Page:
Carrie Zhang
Product Lead (fmr Head of Product Marketing), Square
Covered this a bit in another question. PMM can bring a very strong customer perspective when it comes to product development. To have a seat at the table though, you have to do the work. This is what we do to bring customers perspective to our product teams: * Visit, shadow, do work at our customers. No research can compare to the insights you get by actually being in the shoes of our customers - in our case, small businesses * Talk to customer facing teams (Sales, Account Management, Support) and synthesize feedback. They are on the frontline all the time. You will be surpr...
Aneri Shah
Head of Product Marketing, Ethos | Formerly Meta, MicrosoftFebruary 14
Think creatively about marketing-adjacent work you've done, and put together a series of case studies that you can share with the hiring team. Examples can include:  * Identifying customer insights and defining a scalable solution or creating a piece of collateral, e.g. identified a trend in X vertical, and built a vertical playbook to help customers in that vertical grow  * Website work that shows how you structure problems and present information * Presentations you've created that could be customer facing  * Work you've done to help a nonprofit or organization grow  * Example...
Christy Roach
Head of Portfolio & Engagement Product Marketing, Airtable
The most important thing to keep in mind is this: having the product marketing title doesn’t automatically mean you get to influence the roadmap. You have to put in the work and show your value to get a seat at the table. There are three big levers to pull here to help you shift the way product marketing works from a team that’s just responsible for the launch of a product to one that’s involved in the entire product process. 1. Create a partnership with your PM: When you’re thinking about how to influence, you’re probably thinking about managing up and influencing people who are more se...
Hien Phan
Director of Enterprise Product Marketing, AmplitudeOctober 5
First, welcome to PMM. It would depend on what kind of PMM they are looking to hire. I would do three buckets. (1) a thought leadership piece or website/landing page (2) a launch plan or GTM plan (3) examples of enablement like slides etc. They want to see if you have done core PMM activities: messaging, launch, and strategy.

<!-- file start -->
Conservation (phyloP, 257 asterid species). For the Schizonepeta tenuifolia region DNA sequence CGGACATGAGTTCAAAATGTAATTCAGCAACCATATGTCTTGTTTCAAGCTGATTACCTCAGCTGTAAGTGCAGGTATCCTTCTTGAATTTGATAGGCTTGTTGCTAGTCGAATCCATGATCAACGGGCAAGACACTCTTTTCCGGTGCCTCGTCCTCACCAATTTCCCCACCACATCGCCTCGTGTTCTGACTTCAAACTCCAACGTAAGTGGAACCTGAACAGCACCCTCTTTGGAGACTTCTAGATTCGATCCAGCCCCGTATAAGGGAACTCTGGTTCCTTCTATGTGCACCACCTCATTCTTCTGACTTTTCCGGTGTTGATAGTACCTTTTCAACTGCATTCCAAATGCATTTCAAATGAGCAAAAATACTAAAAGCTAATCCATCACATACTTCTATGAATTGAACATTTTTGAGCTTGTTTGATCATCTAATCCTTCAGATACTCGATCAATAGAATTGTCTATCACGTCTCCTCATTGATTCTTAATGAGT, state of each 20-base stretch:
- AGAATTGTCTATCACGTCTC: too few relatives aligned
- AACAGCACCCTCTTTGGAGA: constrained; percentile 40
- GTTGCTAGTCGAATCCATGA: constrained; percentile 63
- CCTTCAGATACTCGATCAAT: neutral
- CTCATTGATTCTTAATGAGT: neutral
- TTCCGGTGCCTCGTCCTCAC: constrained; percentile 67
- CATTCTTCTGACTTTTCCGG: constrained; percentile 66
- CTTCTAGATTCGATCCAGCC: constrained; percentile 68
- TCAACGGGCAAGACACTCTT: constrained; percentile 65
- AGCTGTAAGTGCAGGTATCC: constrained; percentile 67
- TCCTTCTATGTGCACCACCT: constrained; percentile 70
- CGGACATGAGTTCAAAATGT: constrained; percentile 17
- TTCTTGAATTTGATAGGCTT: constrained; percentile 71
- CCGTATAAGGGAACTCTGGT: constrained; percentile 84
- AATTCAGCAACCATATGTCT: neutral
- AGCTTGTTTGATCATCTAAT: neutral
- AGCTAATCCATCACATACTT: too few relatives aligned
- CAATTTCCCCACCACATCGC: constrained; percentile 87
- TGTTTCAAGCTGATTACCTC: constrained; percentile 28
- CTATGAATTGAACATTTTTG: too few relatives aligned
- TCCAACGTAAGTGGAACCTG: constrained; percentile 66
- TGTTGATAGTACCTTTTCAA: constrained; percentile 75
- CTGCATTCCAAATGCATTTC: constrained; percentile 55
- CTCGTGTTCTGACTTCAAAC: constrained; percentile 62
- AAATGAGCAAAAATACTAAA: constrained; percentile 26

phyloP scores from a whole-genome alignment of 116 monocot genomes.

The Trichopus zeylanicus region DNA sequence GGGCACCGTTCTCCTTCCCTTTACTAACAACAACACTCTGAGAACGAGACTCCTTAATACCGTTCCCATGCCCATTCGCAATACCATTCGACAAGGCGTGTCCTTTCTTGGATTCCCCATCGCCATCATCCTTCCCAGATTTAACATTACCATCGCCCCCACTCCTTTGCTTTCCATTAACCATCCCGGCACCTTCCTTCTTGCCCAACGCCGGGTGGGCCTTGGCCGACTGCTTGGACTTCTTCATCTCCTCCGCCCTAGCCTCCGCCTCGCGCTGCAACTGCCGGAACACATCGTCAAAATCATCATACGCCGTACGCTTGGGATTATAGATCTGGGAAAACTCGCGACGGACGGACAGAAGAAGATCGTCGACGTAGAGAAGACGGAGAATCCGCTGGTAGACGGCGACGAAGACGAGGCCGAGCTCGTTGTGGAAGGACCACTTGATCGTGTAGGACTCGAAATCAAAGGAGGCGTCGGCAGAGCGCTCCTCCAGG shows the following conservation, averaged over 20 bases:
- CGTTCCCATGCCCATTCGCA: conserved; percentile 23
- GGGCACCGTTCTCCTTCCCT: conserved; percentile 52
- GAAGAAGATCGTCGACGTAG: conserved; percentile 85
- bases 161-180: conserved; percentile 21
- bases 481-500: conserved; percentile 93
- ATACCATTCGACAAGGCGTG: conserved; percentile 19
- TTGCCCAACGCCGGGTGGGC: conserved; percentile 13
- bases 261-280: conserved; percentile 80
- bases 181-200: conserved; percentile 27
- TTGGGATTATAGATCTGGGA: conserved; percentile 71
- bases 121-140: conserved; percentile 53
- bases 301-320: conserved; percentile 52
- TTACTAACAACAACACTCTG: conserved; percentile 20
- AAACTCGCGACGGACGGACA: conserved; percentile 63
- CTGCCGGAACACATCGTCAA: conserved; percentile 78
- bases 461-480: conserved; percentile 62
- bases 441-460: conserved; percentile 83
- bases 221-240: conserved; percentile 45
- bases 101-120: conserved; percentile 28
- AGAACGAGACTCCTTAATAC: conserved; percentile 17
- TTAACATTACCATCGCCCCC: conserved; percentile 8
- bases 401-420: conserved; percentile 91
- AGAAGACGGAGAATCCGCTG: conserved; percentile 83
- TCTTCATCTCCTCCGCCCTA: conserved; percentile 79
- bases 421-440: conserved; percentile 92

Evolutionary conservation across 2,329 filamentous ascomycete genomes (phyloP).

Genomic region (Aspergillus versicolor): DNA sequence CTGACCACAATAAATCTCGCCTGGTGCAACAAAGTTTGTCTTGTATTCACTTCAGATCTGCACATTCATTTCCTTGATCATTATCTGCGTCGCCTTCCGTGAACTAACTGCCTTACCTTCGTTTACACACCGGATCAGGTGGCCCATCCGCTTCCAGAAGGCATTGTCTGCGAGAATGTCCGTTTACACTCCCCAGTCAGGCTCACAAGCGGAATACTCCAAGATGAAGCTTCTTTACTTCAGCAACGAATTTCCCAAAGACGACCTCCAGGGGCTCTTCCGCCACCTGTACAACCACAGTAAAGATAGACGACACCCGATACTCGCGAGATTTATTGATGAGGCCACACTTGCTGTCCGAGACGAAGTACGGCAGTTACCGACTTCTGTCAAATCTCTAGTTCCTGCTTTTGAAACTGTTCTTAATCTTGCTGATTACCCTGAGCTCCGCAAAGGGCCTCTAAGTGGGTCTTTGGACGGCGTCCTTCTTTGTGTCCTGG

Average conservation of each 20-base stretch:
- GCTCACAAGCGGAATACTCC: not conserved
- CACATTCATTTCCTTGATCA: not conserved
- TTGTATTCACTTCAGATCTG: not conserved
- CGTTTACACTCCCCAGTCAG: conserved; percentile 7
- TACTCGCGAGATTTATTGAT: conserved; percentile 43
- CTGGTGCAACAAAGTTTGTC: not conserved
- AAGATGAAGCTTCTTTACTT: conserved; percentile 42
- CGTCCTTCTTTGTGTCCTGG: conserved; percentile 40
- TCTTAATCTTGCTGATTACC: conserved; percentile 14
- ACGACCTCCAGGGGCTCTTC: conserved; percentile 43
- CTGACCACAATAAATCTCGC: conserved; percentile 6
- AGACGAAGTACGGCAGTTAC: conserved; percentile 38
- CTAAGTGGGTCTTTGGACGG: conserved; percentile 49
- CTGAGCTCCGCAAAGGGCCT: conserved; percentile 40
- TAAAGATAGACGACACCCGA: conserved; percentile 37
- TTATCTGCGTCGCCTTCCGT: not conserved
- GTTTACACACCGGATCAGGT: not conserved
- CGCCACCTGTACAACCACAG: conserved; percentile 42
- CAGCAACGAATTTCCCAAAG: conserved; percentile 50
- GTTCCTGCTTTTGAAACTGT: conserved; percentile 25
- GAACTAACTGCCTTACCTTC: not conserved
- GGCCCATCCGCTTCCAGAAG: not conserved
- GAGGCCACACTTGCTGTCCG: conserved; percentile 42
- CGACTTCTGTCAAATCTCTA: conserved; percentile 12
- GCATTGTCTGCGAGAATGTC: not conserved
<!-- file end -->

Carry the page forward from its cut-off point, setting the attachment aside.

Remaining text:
Akshay Kerkar
Head of Marketing, Cloud Enterprise & Platform, Atlassian
The answer really varies by company - I have seen instances of Product Marketing, Product Management, Finance, Biz Ops, and Sales Strategy teams own pricing. In an ideal world, the team that's both tasked with understand your products/market/customers and works closely w/ Sales is the best place to lead pricing initiatives. In most instances, I'd argue that this is Product Marketing. Product Management are important stakeholders in the process (along with teams like Sales and Finance) but since they are not as GTM focused as PMM in most cases I don't think they are in the best position t...
Lisa Dziuba
Head of Product Marketing, LottieFiles | Formerly WeLoveNoCode (made $3.6M ARR), Abstract, Flawless App (sold)July 29
The product marketing portfolio could be: * Messaging: key messaging on the products you worked on * GTM: links to your part launches (landing pages) * GTM: launch brief which you can share * Content: links to case studies you have prepared * Sales enablement: sales presentations, personas, sales emails You can also share articles explaining your work approach. For example, I talked about incorporating user empathy and it explained how I actually did it. You can see it [here](https://www.entrepreneur.com/article/398284).  
LeTisha Shaw
Director, Product Marketing, UserTesting
Yes, this is a pretty standard PMM interview question. When I ask, I am typically looking to see if the candidate understands product launch and go-to-market fundamentals. I'm also interested in which parts of the launch they led (i.e. was it a specific marketing channel or soup-to-nuts?).  I also like to ask different variations of this question, like "tell me about a product launch that did not go well and you had to get back on track" because let's be honest, not every launch goes exactly the way we plan :)